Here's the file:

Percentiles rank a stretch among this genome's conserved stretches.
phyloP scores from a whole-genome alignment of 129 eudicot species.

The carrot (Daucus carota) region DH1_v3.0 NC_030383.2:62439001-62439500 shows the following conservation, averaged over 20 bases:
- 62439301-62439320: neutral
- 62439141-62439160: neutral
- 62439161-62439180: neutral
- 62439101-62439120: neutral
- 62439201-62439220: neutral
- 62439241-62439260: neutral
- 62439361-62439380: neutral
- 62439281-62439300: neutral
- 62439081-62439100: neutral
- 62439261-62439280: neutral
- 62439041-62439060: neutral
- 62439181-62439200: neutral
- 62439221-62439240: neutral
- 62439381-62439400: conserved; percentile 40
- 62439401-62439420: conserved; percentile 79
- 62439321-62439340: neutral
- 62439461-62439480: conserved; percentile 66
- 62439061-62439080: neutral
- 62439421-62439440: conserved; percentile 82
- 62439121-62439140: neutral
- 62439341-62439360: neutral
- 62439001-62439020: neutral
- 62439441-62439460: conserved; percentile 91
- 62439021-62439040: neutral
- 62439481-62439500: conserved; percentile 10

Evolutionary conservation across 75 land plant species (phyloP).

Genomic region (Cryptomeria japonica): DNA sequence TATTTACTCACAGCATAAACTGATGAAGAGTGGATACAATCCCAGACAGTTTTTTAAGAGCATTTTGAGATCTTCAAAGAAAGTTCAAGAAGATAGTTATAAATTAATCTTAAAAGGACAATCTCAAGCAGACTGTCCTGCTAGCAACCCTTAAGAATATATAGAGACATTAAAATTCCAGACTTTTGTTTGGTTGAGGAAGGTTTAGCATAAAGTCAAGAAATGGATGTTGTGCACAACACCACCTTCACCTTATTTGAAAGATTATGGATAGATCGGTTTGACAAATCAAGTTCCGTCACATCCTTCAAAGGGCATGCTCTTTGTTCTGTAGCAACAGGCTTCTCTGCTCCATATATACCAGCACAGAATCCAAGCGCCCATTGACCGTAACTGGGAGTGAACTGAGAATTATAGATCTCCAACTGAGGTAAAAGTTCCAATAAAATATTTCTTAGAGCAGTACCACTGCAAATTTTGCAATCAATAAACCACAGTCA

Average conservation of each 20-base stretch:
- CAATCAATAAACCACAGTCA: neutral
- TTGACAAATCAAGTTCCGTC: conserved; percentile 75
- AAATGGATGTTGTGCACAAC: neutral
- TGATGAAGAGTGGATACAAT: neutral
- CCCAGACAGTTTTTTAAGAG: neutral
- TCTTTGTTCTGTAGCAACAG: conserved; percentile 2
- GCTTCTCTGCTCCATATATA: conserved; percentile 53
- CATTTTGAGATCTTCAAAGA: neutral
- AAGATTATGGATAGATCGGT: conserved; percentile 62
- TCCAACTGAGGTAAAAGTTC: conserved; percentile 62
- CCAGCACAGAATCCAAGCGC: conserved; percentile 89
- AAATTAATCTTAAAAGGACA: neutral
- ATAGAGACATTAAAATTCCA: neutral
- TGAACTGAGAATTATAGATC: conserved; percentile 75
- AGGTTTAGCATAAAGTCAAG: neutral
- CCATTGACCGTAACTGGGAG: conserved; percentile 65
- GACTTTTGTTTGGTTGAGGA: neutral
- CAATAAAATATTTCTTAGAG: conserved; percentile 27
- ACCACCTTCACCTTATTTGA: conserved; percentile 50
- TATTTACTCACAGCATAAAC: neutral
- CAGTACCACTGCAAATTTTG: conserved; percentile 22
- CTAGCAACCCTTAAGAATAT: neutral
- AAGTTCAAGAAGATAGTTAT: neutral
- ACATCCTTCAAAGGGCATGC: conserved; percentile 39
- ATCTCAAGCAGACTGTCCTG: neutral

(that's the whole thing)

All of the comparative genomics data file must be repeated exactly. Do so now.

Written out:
Percentiles rank a stretch among this genome's conserved stretches.
phyloP scores from a whole-genome alignment of 129 eudicot species.

The carrot (Daucus carota) region DH1_v3.0 NC_030383.2:62439001-62439500 shows the following conservation, averaged over 20 bases:
- 62439301-62439320: neutral
- 62439141-62439160: neutral
- 62439161-62439180: neutral
- 62439101-62439120: neutral
- 62439201-62439220: neutral
- 62439241-62439260: neutral
- 62439361-62439380: neutral
- 62439281-62439300: neutral
- 62439081-62439100: neutral
- 62439261-62439280: neutral
- 62439041-62439060: neutral
- 62439181-62439200: neutral
- 62439221-62439240: neutral
- 62439381-62439400: conserved; percentile 40
- 62439401-62439420: conserved; percentile 79
- 62439321-62439340: neutral
- 62439461-62439480: conserved; percentile 66
- 62439061-62439080: neutral
- 62439421-62439440: conserved; percentile 82
- 62439121-62439140: neutral
- 62439341-62439360: neutral
- 62439001-62439020: neutral
- 62439441-62439460: conserved; percentile 91
- 62439021-62439040: neutral
- 62439481-62439500: conserved; percentile 10

Evolutionary conservation across 75 land plant species (phyloP).

Genomic region (Cryptomeria japonica): DNA sequence TATTTACTCACAGCATAAACTGATGAAGAGTGGATACAATCCCAGACAGTTTTTTAAGAGCATTTTGAGATCTTCAAAGAAAGTTCAAGAAGATAGTTATAAATTAATCTTAAAAGGACAATCTCAAGCAGACTGTCCTGCTAGCAACCCTTAAGAATATATAGAGACATTAAAATTCCAGACTTTTGTTTGGTTGAGGAAGGTTTAGCATAAAGTCAAGAAATGGATGTTGTGCACAACACCACCTTCACCTTATTTGAAAGATTATGGATAGATCGGTTTGACAAATCAAGTTCCGTCACATCCTTCAAAGGGCATGCTCTTTGTTCTGTAGCAACAGGCTTCTCTGCTCCATATATACCAGCACAGAATCCAAGCGCCCATTGACCGTAACTGGGAGTGAACTGAGAATTATAGATCTCCAACTGAGGTAAAAGTTCCAATAAAATATTTCTTAGAGCAGTACCACTGCAAATTTTGCAATCAATAAACCACAGTCA

Average conservation of each 20-base stretch:
- CAATCAATAAACCACAGTCA: neutral
- TTGACAAATCAAGTTCCGTC: conserved; percentile 75
- AAATGGATGTTGTGCACAAC: neutral
- TGATGAAGAGTGGATACAAT: neutral
- CCCAGACAGTTTTTTAAGAG: neutral
- TCTTTGTTCTGTAGCAACAG: conserved; percentile 2
- GCTTCTCTGCTCCATATATA: conserved; percentile 53
- CATTTTGAGATCTTCAAAGA: neutral
- AAGATTATGGATAGATCGGT: conserved; percentile 62
- TCCAACTGAGGTAAAAGTTC: conserved; percentile 62
- CCAGCACAGAATCCAAGCGC: conserved; percentile 89
- AAATTAATCTTAAAAGGACA: neutral
- ATAGAGACATTAAAATTCCA: neutral
- TGAACTGAGAATTATAGATC: conserved; percentile 75
- AGGTTTAGCATAAAGTCAAG: neutral
- CCATTGACCGTAACTGGGAG: conserved; percentile 65
- GACTTTTGTTTGGTTGAGGA: neutral
- CAATAAAATATTTCTTAGAG: conserved; percentile 27
- ACCACCTTCACCTTATTTGA: conserved; percentile 50
- TATTTACTCACAGCATAAAC: neutral
- CAGTACCACTGCAAATTTTG: conserved; percentile 22
- CTAGCAACCCTTAAGAATAT: neutral
- AAGTTCAAGAAGATAGTTAT: neutral
- ACATCCTTCAAAGGGCATGC: conserved; percentile 39
- ATCTCAAGCAGACTGTCCTG: neutral